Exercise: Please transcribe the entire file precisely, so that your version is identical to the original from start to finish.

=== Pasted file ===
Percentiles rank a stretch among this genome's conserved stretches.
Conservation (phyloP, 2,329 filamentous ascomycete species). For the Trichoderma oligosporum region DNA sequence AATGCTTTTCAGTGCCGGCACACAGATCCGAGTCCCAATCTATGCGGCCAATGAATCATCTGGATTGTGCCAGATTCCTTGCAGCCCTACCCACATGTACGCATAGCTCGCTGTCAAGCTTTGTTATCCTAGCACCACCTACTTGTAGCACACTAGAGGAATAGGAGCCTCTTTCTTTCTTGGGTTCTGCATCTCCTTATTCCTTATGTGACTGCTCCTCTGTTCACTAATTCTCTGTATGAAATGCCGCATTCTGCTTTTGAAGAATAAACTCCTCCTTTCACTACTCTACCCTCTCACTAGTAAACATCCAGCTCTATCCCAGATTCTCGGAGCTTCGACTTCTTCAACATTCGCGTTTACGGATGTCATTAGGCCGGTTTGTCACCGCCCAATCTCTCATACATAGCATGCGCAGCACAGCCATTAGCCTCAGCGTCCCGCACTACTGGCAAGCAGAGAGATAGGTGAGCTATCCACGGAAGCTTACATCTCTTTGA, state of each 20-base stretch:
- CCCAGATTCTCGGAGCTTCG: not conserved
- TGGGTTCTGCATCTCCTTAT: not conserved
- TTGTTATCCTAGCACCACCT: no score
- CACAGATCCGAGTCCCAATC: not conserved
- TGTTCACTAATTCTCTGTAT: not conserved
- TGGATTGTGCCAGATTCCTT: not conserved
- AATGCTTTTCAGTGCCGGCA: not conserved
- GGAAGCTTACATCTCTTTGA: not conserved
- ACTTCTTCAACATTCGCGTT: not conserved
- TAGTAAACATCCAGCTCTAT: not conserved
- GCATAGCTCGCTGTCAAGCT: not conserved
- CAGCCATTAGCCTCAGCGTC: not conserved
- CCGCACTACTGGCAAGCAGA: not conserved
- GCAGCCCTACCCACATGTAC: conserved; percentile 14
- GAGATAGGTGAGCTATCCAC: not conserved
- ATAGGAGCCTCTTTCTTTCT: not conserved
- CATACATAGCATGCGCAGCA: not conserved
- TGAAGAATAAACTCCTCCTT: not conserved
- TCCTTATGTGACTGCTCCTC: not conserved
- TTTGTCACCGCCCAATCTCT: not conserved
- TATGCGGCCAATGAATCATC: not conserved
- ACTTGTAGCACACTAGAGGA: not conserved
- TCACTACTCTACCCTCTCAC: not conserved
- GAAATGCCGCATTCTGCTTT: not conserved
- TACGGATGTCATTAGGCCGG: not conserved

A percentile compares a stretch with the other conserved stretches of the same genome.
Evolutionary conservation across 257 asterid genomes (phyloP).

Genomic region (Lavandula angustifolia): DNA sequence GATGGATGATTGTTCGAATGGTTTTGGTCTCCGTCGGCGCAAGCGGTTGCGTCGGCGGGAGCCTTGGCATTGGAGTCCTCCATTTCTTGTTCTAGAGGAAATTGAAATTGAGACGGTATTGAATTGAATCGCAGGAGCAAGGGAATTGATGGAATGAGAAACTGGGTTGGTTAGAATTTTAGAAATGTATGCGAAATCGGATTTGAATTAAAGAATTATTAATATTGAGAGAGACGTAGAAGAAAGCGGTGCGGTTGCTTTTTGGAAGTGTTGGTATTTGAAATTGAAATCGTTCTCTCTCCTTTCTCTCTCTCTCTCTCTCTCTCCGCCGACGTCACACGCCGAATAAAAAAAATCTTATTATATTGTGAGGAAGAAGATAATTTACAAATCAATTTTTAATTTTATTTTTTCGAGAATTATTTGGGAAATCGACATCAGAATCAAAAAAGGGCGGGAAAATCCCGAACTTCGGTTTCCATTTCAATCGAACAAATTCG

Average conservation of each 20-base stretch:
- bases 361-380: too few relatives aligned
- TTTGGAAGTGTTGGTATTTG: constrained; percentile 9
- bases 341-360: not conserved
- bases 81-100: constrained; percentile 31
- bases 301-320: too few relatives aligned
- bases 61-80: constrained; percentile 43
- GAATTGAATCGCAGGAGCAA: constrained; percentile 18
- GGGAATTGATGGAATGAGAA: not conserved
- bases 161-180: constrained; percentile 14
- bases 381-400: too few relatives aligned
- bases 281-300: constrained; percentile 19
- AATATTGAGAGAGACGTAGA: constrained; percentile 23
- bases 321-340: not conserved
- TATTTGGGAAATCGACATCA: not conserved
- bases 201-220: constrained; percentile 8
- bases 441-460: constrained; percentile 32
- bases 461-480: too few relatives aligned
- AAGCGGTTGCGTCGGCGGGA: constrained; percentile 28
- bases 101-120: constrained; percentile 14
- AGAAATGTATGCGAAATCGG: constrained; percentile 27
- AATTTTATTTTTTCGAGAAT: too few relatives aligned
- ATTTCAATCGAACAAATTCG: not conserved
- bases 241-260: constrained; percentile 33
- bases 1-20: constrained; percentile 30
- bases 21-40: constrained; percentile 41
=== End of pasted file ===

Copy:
Percentiles rank a stretch among this genome's conserved stretches.
Conservation (phyloP, 2,329 filamentous ascomycete species). For the Trichoderma oligosporum region DNA sequence AATGCTTTTCAGTGCCGGCACACAGATCCGAGTCCCAATCTATGCGGCCAATGAATCATCTGGATTGTGCCAGATTCCTTGCAGCCCTACCCACATGTACGCATAGCTCGCTGTCAAGCTTTGTTATCCTAGCACCACCTACTTGTAGCACACTAGAGGAATAGGAGCCTCTTTCTTTCTTGGGTTCTGCATCTCCTTATTCCTTATGTGACTGCTCCTCTGTTCACTAATTCTCTGTATGAAATGCCGCATTCTGCTTTTGAAGAATAAACTCCTCCTTTCACTACTCTACCCTCTCACTAGTAAACATCCAGCTCTATCCCAGATTCTCGGAGCTTCGACTTCTTCAACATTCGCGTTTACGGATGTCATTAGGCCGGTTTGTCACCGCCCAATCTCTCATACATAGCATGCGCAGCACAGCCATTAGCCTCAGCGTCCCGCACTACTGGCAAGCAGAGAGATAGGTGAGCTATCCACGGAAGCTTACATCTCTTTGA, state of each 20-base stretch:
- CCCAGATTCTCGGAGCTTCG: not conserved
- TGGGTTCTGCATCTCCTTAT: not conserved
- TTGTTATCCTAGCACCACCT: no score
- CACAGATCCGAGTCCCAATC: not conserved
- TGTTCACTAATTCTCTGTAT: not conserved
- TGGATTGTGCCAGATTCCTT: not conserved
- AATGCTTTTCAGTGCCGGCA: not conserved
- GGAAGCTTACATCTCTTTGA: not conserved
- ACTTCTTCAACATTCGCGTT: not conserved
- TAGTAAACATCCAGCTCTAT: not conserved
- GCATAGCTCGCTGTCAAGCT: not conserved
- CAGCCATTAGCCTCAGCGTC: not conserved
- CCGCACTACTGGCAAGCAGA: not conserved
- GCAGCCCTACCCACATGTAC: conserved; percentile 14
- GAGATAGGTGAGCTATCCAC: not conserved
- ATAGGAGCCTCTTTCTTTCT: not conserved
- CATACATAGCATGCGCAGCA: not conserved
- TGAAGAATAAACTCCTCCTT: not conserved
- TCCTTATGTGACTGCTCCTC: not conserved
- TTTGTCACCGCCCAATCTCT: not conserved
- TATGCGGCCAATGAATCATC: not conserved
- ACTTGTAGCACACTAGAGGA: not conserved
- TCACTACTCTACCCTCTCAC: not conserved
- GAAATGCCGCATTCTGCTTT: not conserved
- TACGGATGTCATTAGGCCGG: not conserved

A percentile compares a stretch with the other conserved stretches of the same genome.
Evolutionary conservation across 257 asterid genomes (phyloP).

Genomic region (Lavandula angustifolia): DNA sequence GATGGATGATTGTTCGAATGGTTTTGGTCTCCGTCGGCGCAAGCGGTTGCGTCGGCGGGAGCCTTGGCATTGGAGTCCTCCATTTCTTGTTCTAGAGGAAATTGAAATTGAGACGGTATTGAATTGAATCGCAGGAGCAAGGGAATTGATGGAATGAGAAACTGGGTTGGTTAGAATTTTAGAAATGTATGCGAAATCGGATTTGAATTAAAGAATTATTAATATTGAGAGAGACGTAGAAGAAAGCGGTGCGGTTGCTTTTTGGAAGTGTTGGTATTTGAAATTGAAATCGTTCTCTCTCCTTTCTCTCTCTCTCTCTCTCTCTCCGCCGACGTCACACGCCGAATAAAAAAAATCTTATTATATTGTGAGGAAGAAGATAATTTACAAATCAATTTTTAATTTTATTTTTTCGAGAATTATTTGGGAAATCGACATCAGAATCAAAAAAGGGCGGGAAAATCCCGAACTTCGGTTTCCATTTCAATCGAACAAATTCG

Average conservation of each 20-base stretch:
- bases 361-380: too few relatives aligned
- TTTGGAAGTGTTGGTATTTG: constrained; percentile 9
- bases 341-360: not conserved
- bases 81-100: constrained; percentile 31
- bases 301-320: too few relatives aligned
- bases 61-80: constrained; percentile 43
- GAATTGAATCGCAGGAGCAA: constrained; percentile 18
- GGGAATTGATGGAATGAGAA: not conserved
- bases 161-180: constrained; percentile 14
- bases 381-400: too few relatives aligned
- bases 281-300: constrained; percentile 19
- AATATTGAGAGAGACGTAGA: constrained; percentile 23
- bases 321-340: not conserved
- TATTTGGGAAATCGACATCA: not conserved
- bases 201-220: constrained; percentile 8
- bases 441-460: constrained; percentile 32
- bases 461-480: too few relatives aligned
- AAGCGGTTGCGTCGGCGGGA: constrained; percentile 28
- bases 101-120: constrained; percentile 14
- AGAAATGTATGCGAAATCGG: constrained; percentile 27
- AATTTTATTTTTTCGAGAAT: too few relatives aligned
- ATTTCAATCGAACAAATTCG: not conserved
- bases 241-260: constrained; percentile 33
- bases 1-20: constrained; percentile 30
- bases 21-40: constrained; percentile 41